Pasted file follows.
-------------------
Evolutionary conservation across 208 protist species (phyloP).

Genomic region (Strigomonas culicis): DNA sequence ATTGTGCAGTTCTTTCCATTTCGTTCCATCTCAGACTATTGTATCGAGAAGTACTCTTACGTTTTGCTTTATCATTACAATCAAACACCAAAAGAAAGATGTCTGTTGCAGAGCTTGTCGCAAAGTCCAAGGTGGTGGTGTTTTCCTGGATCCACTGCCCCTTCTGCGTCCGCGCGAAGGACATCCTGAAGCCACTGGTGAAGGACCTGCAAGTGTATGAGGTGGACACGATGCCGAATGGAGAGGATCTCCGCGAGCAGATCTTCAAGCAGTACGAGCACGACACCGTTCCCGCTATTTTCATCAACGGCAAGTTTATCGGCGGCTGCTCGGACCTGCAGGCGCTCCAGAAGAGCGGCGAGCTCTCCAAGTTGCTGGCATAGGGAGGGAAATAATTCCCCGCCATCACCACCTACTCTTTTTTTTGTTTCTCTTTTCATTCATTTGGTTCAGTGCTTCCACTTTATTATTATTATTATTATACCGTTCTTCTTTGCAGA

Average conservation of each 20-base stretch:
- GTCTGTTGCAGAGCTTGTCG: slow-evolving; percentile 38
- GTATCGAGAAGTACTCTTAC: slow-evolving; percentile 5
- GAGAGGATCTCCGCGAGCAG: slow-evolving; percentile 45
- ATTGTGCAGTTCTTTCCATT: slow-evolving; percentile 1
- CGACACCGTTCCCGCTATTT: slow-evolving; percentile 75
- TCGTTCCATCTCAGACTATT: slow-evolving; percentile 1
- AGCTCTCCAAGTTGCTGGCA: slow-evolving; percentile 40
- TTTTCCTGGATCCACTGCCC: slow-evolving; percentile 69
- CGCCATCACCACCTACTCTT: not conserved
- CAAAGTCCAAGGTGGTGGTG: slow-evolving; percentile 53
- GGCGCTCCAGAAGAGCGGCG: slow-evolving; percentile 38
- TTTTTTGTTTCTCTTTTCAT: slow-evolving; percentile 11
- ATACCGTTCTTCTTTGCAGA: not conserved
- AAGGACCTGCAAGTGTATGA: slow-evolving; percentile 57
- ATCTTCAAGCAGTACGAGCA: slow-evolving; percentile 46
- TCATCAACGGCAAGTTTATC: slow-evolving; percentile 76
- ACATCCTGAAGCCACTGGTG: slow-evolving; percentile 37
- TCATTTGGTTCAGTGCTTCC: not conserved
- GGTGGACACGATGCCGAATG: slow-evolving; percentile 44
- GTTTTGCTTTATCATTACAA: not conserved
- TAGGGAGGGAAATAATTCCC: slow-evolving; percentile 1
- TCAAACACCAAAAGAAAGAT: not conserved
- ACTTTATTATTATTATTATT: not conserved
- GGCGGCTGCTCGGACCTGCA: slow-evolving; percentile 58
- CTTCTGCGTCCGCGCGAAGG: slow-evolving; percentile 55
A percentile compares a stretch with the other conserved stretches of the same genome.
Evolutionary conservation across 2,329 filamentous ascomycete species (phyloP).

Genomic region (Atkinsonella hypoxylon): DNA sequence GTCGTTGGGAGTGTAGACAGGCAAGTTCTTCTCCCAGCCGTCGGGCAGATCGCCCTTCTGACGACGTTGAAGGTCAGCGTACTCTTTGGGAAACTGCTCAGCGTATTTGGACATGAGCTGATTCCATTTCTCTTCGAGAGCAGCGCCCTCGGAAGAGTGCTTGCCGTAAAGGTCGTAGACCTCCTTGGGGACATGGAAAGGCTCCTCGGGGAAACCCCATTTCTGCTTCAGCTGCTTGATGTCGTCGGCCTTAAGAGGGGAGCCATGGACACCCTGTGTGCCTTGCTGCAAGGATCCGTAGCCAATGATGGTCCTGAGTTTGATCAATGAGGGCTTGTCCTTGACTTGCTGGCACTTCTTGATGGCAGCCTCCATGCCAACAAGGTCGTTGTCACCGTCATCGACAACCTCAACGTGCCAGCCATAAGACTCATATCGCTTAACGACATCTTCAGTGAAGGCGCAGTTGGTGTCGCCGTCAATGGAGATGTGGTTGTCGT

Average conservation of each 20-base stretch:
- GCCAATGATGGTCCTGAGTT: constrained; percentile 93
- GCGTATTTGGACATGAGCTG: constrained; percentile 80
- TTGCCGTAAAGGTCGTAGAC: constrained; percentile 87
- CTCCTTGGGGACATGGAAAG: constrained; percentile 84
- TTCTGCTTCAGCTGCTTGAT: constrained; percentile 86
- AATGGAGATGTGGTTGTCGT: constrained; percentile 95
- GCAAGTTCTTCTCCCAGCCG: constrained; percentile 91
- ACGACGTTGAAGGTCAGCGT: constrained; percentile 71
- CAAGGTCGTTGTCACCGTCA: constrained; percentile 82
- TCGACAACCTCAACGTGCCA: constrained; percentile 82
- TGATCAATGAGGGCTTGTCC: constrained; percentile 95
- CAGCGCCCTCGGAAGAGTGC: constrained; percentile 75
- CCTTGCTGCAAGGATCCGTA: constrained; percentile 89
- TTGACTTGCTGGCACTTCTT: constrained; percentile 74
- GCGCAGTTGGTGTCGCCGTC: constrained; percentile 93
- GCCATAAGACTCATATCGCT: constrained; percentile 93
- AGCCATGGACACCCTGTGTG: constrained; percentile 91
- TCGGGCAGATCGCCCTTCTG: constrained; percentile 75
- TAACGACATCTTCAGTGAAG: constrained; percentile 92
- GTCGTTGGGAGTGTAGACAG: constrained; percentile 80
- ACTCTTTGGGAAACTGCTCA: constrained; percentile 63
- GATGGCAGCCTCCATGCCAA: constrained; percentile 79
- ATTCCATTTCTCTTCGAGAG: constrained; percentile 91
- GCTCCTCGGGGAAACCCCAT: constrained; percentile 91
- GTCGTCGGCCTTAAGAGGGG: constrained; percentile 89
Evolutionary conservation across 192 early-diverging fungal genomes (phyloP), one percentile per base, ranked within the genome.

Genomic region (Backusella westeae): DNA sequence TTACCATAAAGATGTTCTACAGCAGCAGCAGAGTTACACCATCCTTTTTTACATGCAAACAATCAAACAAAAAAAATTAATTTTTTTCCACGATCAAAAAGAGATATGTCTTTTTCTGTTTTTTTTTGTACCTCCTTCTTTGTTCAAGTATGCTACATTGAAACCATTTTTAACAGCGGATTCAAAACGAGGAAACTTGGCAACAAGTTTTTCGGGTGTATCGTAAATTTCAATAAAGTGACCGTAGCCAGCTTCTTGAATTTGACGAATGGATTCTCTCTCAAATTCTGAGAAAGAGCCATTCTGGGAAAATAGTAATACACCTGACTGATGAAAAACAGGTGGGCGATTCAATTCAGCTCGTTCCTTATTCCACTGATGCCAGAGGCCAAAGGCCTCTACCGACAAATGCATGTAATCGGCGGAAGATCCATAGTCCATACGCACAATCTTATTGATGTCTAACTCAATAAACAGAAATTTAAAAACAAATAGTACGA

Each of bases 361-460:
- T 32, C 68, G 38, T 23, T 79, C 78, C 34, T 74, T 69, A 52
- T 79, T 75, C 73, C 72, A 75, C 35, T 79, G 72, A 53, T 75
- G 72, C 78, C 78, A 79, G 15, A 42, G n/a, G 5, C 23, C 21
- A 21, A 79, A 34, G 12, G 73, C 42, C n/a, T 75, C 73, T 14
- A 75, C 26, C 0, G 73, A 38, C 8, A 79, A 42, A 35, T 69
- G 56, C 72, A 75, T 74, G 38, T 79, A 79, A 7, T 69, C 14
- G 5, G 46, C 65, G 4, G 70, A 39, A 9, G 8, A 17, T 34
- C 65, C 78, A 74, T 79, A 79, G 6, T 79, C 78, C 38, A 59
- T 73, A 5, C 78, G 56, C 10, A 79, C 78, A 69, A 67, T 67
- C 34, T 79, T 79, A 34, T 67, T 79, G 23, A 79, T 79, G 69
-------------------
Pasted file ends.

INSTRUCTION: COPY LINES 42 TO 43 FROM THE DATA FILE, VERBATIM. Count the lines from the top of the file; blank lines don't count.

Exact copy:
- TCGACAACCTCAACGTGCCA: constrained; percentile 82
- TGATCAATGAGGGCTTGTCC: constrained; percentile 95